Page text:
I had a BBC Master 128...
"Acrobat is for *making* pdfs and costs lots of money . "Adobe Reader" is the bloatware that *displays* a pdf , when its not screaming and bitching like a baby about god knows what . That part is free."
WRONG. Adobe Reader changed to Acrobat Reader DC a few versions ago now.
" and he accepts that some lives have to be lost"
Don't be so fucking stupid.
They didn't slurp e-mail addresses and passwords, they slurped data which could contain anything - on an encrypted network it'd just be encrypted data, but on an OPEN network it would be plain text so literally anything that was transmitted by whatever device is using that network.
I agree. I mean, they are firefighters, how would they tackle an electrical fire in any other situation? Why didn't they just use the already-existing steps to tackle electrical fires? It's not as if a Tesla car is anything special in that regard.
What I don't understand is why a Financial Controller, upon being told to move lots of company money, is not immediately checking the authenticity of that message? I mean, seeing as it's company money, they should NEVER accept that message at face value and should always verify it?
Surely there should be business processes for moving money and it should always rely on verification of the original message?
And anyone who is authorised to make these sort of decisions (i.e. someone who is allowed to ask for money to be moved) should know this?
The X on the old dialog was dismissing the dialog without change. The thing is the upgrade wasn't scheduled by any action in that dialog box, it was automatically scheduled before that dialog box appeared, that's why the X doesn't cancel the schedule.
In other words, Microsoft WERE following the UI design rules but were definitely bending the rules in order to get more upgrades scheduled.
Instead of tricking users, Microsoft have stopped setting the schedule before the dialog appears, and now explicitly sets the schedule IN the dialog box, when someone clicks the "Upgrade now" button . Therefore clicking X will dismiss the dialog and an upgrade won't be scheduled.
I'll tell you what's weird - I was born near the end of the 70s and in the 80s we were taught in metric measurements only. However, I can only visualise things using imperial measurements. Weird, eh?
Samsung are clearly in the wrong here - they've had over a year (maybe two, three?) years to prepare for Windows 10 especially when Microsoft was providing technical previews for ages beforehand.
The problem here is Microsoft are being amazingly mealy-mouthed here.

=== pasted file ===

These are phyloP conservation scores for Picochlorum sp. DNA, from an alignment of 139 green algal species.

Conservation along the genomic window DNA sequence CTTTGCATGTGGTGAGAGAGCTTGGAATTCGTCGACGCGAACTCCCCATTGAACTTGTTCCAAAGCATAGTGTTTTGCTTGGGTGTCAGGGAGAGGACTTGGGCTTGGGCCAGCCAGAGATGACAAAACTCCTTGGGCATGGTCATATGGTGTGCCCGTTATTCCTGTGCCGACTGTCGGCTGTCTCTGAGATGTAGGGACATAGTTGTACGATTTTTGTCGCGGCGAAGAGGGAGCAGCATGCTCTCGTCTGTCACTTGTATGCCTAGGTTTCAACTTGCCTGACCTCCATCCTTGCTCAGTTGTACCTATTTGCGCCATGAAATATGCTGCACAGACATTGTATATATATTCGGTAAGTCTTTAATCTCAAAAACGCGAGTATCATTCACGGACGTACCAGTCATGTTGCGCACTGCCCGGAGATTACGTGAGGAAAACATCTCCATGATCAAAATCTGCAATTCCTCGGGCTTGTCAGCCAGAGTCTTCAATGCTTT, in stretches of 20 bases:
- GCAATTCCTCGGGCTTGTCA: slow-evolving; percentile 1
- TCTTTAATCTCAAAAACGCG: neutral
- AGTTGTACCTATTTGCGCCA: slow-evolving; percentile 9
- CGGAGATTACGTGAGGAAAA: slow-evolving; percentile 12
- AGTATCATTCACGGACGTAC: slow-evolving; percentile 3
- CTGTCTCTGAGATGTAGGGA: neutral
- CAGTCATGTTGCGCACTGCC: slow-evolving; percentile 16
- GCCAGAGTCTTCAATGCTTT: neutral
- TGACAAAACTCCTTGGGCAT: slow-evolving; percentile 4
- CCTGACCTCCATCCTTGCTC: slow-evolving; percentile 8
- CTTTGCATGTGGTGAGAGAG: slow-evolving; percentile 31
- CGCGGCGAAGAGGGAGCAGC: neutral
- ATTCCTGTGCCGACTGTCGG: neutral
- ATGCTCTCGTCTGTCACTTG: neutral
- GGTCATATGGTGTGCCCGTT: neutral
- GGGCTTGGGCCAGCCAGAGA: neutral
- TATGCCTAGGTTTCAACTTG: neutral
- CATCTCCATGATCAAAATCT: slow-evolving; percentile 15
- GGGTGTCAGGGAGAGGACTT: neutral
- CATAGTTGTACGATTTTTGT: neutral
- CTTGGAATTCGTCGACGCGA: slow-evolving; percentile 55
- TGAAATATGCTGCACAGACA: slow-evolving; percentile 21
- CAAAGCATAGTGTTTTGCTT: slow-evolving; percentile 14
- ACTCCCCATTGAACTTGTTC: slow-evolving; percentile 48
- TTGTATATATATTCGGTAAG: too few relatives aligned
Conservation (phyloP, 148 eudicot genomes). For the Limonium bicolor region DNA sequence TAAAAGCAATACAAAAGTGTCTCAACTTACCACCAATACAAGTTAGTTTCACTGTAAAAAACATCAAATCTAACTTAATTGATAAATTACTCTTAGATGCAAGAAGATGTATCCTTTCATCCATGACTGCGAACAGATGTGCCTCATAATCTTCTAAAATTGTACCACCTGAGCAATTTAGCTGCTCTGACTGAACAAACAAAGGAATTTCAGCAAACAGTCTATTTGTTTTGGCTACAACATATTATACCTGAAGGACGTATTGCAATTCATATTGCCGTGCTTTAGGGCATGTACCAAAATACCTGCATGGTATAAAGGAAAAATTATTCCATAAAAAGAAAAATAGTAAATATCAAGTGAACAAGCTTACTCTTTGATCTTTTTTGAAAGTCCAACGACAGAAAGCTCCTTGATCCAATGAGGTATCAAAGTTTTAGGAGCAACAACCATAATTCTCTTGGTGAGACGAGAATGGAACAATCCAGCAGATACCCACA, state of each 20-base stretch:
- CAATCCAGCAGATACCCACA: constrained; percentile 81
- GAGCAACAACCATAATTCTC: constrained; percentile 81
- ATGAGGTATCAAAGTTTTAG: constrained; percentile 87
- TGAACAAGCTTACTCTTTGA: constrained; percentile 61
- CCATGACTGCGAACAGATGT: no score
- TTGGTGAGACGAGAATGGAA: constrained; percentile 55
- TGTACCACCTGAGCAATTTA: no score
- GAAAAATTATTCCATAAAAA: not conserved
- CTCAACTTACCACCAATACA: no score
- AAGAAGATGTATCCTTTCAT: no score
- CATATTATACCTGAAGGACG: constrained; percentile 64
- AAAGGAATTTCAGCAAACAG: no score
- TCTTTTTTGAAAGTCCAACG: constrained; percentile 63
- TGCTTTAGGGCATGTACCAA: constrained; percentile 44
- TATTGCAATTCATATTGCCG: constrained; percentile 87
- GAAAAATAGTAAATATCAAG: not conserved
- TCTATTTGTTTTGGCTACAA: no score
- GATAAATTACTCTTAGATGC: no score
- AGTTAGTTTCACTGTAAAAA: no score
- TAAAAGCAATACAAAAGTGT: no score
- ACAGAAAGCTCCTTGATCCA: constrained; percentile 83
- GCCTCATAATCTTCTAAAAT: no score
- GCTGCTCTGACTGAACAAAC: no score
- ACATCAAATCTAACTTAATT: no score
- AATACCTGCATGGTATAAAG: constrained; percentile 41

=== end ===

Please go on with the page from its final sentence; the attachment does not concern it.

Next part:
They are right - the dialog is simply giving you information... on a setting that has already been set. Instead of trying to "trick" users, why don't they do this:
• Do not pre-set any fucking option
• Bring up a dialog that makes it clear that this is an opportunity to set a schedule, with a fucking CANCEL button to not set it
• Therefore the "X" button would leave the machine in the same state as it was prior to the dialog appearing - with nothing set.
There, simple Microsoft.
LOL fingerprints - what are you on about?
And with O2 and Three, the combined company would have control of the backbone that BOTH company uses.
BT and EE aren't comparable - BT didn't even have a consumer mobile presence for a start.
Application shortcuts haven't been binned - I still use it to launch my work e-mail and calendar in windows without any other browser furniture.
Nah it hasn't done that in years now - it was dropped from the installer.
I got my HP laptop with Windows 7 x64 back in 2012. I installed QuickTime and it decided to not play nicely with Windows' own file association manager so I removed it. Since then I have installed 8, 8.1 and 10. I haven't encountered one single piece of software or website that required QuickTime. Tell a lie, iTunes requires it for the movies. As I don't play movies on my laptop, it stays uninstalled.
QuickTime was dead to me way back.
"Someone takes away your ability to dow what you want on your machine and others put it back."
LOL it never had Linux in the first place, in exactly the same way my Samsung non-smart TV didn't, or my BEKO cooker didn't either.
And... I'm also looking at YOU LG!
What's withdrawing from the US market got to do with being fined for what they did? Withdrawing won't change a thing and doesn't stop them from being fined and having to pay, obviously.
And clearly VW aren't going to withdraw from the market anyway, it's the US, a very very profitable market so not a chance they'll even consider it.